It looks like the Universal Japanese Motorcycle is coming to an end, again. Honda’s running adverts for the “Final Edition” of its CB1100 series in the European market, meaning the great four-cylinder retro is unlikely to re-appear.

The CB1100 came to the global market in 2010 as an homage to the four-cylinder UJMs that put the Japanese OEMs to the forefront of the motorcycle world in the 1970s and 1980s (North American customers got the bike in 2013). It’s a mix of old and new technology. There’s an electronic fuel injection system, instead of a bank of finicky carburetors. Later versions of the bike were upgraded to have antilock brakes and a six-speed gearbox with slipper clutch on some models.

However, all versions of the machine came with dual analogue gauges, an air-cooled four-cylinder engine, dual rear shocks and a standard front end with telescopic forks. Some versions came with retro-styled cast wheels, and others came with spoked wheels. The CB1100 very much looked the part of a vintage Big Four offering, even if the EFI meant it was smoother-running.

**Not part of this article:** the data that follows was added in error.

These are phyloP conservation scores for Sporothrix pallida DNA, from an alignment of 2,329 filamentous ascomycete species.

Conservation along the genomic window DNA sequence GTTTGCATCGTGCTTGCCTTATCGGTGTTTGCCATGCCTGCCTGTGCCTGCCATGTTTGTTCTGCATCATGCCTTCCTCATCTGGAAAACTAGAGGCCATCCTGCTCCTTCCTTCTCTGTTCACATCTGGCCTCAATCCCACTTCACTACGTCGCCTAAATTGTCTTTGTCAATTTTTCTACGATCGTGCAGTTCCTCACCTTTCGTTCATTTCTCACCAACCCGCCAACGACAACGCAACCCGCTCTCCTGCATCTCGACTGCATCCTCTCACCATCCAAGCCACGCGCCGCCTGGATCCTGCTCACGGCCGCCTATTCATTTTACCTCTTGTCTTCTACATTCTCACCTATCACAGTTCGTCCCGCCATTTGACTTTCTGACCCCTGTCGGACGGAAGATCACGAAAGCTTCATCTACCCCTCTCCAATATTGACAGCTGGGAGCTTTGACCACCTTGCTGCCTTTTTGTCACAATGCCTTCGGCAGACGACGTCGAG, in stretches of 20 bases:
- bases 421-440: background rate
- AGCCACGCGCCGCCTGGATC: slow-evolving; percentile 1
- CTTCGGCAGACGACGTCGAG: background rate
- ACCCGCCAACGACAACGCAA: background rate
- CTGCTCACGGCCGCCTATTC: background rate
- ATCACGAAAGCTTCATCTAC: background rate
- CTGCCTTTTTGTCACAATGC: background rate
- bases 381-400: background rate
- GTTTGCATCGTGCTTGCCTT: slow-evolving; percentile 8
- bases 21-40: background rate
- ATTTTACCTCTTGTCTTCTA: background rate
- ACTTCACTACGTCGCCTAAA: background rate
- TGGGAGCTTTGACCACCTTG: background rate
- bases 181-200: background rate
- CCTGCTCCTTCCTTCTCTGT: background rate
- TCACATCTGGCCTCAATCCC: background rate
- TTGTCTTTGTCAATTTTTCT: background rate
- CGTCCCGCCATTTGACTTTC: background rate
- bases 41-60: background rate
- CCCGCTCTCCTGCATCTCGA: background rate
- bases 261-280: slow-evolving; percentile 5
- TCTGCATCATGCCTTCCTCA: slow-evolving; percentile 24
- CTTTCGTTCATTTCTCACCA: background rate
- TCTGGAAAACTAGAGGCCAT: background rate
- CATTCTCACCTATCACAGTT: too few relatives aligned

With its old-school looks, you’d think the CB1100 would have been popular with vintage-loving customers. For some reason the CB1100 never seemed to gain much goodwill with the beards-and-flannel-and-skinny-jeans set, possibly because the bikes were heavy and underpowered when compared to the originals, and also kinda pricey.

The more discerning customers of Europe and the UK seemed to have more appreciation for the CB1100, and it’s still sold in Great Britain and some EU countries. It looks like the party is finally over, though, as a Japanese-language Honda Twitter account is telling us the CB1100 is now available as a “Final Edition” machine. Specifically, it says the CB1100 EX Final Edition and CB1100 RS Final Edition are coming soon.

Of course, the move is due to emissions standards. The world’s biggest moto markets are all cracking down on tailpipe emissions, and Honda must reckon it’s not cost-effective to keep the big CB in production. Instead, Honda will likely move towards more neo-retro models, like this limited-edition CB1000 5Four. It allows the company to take advantage of parts bin engineering, and keep costs low.

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